- I would like my children to be brought up in a stable family unit. I want them to see what a healthy relationship looks like. I want them to know that relationships should be loving, respectful and supportive. I want them to understand that their parents are also separate beings who allow each other space to grow as individuals. I want my children to understand that their will be conflict and that there are mature, respectful ways to settle such differences. I want this kind of relationship with my partner.
- I want my children to feel loved, safe and secure. I want them to know that I will encourage their development and interests without being overbearing. I want them to have faith that I will notice what ‘sparks’ them and fills them with passion and I will do everything in my power to support these things. I want my children to gradually gain independence when they are ready with no pressure. I want my children to be the best version of themselves they can be and to have solid values and live by their principles.
This is the place I wish to get to. Reading it back to myself it seems achievable but it will take a lot of hard work and commitment as it is still very far from the place I am currently in.
Stephen Covey compares our plans about the future of our families to the flight of an aeroplane. The pilot starts off with a flight plan to get to his destination, but along the way their is wind, rain, turbulence and air traffic which makes us deviate from our flight plan. So most of the time the plane is not even on track at all. What we have to remember is that barring any major incidences the flight will always arrive at it’s destination. During the flight the pilot receives feedback which allows him to make adjustments along the way.
Stephen Covey says “The hope lies not in the deviations but in the vision, the plan, and the ability to get back on track.”
I look forward to developing my vision for an improved family culture and hope to come up with my very own family mission statement.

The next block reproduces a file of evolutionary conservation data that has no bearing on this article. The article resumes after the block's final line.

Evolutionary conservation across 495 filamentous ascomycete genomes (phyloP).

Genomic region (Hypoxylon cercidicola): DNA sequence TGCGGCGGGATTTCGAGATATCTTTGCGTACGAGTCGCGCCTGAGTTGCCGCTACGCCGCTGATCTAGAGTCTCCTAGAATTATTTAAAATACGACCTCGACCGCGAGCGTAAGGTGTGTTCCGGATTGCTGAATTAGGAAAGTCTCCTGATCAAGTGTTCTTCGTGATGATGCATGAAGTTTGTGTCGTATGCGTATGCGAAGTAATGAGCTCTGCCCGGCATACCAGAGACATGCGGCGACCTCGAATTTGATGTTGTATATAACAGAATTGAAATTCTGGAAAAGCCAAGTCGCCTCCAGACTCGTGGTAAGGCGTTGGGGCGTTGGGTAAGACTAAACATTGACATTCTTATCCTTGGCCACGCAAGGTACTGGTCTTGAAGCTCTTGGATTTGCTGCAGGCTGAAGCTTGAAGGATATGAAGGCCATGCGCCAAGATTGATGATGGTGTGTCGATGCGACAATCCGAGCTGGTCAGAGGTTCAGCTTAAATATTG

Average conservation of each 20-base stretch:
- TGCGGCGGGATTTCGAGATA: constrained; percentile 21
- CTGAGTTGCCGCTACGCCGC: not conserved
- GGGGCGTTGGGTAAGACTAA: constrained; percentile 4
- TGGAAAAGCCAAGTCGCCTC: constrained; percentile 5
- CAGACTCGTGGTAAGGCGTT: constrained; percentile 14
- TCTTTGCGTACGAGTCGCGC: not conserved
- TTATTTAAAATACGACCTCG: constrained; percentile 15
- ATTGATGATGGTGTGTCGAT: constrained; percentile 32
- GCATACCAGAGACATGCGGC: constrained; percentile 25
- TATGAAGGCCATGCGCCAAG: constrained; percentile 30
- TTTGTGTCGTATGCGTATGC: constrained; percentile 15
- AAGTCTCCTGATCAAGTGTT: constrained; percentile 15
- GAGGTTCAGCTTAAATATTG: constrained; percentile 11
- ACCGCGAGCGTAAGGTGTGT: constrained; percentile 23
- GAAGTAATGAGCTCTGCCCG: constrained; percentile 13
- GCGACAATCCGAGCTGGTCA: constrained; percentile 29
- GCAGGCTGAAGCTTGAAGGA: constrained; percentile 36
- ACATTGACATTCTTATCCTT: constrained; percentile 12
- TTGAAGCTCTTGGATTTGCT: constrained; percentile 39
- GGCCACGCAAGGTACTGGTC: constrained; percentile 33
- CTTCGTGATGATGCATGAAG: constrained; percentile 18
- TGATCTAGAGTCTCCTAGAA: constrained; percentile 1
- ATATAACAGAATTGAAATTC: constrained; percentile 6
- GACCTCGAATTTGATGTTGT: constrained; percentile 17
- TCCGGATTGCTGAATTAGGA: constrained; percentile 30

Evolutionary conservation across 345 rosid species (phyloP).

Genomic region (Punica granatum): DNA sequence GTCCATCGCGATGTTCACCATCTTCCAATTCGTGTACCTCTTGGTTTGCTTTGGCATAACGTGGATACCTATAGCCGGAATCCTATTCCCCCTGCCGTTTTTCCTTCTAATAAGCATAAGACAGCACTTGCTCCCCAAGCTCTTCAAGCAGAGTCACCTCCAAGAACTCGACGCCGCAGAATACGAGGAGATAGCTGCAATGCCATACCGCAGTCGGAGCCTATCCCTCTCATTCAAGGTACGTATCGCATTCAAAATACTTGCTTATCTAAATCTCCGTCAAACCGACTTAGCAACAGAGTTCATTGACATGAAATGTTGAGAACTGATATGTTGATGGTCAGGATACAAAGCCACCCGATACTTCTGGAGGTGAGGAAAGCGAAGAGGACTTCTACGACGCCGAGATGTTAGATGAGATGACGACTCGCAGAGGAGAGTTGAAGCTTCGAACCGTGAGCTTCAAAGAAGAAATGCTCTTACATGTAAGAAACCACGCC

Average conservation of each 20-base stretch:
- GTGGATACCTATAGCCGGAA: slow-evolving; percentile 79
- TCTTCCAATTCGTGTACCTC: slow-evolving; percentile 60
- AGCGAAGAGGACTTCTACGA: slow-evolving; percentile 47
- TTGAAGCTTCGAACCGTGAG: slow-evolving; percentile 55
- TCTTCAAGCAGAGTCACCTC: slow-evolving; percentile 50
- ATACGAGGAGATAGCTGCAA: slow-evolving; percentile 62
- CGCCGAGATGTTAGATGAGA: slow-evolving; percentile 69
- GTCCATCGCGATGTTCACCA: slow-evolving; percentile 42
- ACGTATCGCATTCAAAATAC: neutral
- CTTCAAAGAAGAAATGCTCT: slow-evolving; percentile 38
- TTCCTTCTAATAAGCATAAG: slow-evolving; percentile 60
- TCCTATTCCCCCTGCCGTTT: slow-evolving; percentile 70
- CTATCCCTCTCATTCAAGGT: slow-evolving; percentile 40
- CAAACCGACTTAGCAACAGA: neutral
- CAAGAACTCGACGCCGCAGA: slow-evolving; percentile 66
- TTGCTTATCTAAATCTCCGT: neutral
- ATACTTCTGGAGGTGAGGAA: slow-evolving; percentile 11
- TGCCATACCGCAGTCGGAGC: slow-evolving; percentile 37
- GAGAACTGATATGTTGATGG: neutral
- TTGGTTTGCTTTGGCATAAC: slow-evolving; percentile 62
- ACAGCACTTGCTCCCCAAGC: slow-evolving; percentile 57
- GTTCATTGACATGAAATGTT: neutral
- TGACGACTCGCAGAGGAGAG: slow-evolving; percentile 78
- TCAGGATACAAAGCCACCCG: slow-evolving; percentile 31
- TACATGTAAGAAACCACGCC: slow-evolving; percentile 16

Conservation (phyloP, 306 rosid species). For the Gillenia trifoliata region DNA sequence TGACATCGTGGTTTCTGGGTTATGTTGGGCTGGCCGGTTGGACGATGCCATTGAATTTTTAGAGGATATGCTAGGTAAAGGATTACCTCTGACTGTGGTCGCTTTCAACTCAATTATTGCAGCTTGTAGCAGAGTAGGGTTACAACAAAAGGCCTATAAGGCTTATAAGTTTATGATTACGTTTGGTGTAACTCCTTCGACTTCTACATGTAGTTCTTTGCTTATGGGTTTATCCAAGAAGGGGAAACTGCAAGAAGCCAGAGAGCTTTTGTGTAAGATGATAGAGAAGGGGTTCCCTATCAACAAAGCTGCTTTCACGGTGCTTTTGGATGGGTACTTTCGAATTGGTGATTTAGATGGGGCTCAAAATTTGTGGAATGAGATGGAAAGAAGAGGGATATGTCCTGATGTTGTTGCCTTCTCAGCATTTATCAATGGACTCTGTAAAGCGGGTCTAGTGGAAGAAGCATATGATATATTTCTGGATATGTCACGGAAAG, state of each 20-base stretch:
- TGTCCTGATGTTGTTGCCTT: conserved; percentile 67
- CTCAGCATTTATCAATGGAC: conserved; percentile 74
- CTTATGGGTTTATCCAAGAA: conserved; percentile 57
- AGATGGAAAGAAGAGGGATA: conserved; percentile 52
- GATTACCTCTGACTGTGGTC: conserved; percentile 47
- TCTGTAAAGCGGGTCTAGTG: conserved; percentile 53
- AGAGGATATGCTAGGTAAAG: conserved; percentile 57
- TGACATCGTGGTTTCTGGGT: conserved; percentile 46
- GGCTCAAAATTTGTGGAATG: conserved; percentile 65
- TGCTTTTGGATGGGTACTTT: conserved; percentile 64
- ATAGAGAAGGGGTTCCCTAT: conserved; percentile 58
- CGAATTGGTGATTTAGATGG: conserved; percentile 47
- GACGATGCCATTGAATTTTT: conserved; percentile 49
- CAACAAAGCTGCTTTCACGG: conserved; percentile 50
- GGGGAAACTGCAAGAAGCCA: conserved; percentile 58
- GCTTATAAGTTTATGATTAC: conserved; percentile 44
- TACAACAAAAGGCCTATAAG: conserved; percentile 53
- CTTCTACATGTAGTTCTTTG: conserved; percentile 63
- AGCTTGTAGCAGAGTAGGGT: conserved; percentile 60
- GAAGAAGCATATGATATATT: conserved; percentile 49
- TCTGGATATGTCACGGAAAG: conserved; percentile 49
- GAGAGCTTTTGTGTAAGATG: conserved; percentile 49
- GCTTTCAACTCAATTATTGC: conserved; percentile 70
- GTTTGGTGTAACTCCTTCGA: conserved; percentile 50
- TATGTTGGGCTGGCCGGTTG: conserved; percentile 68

So, how am I going to get there? What will my particular flight plan be? Stephen Covey says you always need to start with self. Therefore:
- I will strive to create a stable family unit and a healthy relationship. I will be more loving. I will be more respectful. I will be more supportive. I will allow my partner space to grow as an individual. I will find mature, respectful ways to deal with our differences and I will create this kind of relationship with my partner.
- I will love my children unconditionally. I will keep my children safe and secure. I will encourage their development and interests. I will not be overbearing. I will notice their ‘sparks’ and passions and I will support them. I will let my children gain independence when they are ready. I will not be a pushy parent. I will allow my children to be the best they can be and I will teach them to live by their values and principles.
They will learn as I learn and I will be a good role model. I think it is important to involve the children in the process from the start as the habits will then become part of their lives. I am not ready to involve my partner just yet, but hopefully with time I can become what Covey calls an ‘agent of change’. I will use the principles in the 7 habits to help me along the way.
Other things I would like to add to my flight plan include:
- Having a weekly family meeting to plan, communicate, teach values and have fun together.
- Having regular one to one bonding times with each member of the family doing something they choose to do.
I know I need to be patient. Stephen Covey tells the story of the Chinese Bamboo tree to reflect this. The seed is planted and then you see nothing except a tiny shoot for the next four years, all the growth is occurring underground. In the fifth year the Chinese Bamboo tree grows up to eighty feet!
Winston Churchill once quoted we must “never, never,NEVER give up!”
I completely agree, no matter how far we have deviated from our flight plan, we can always adjust and arrive at our destination.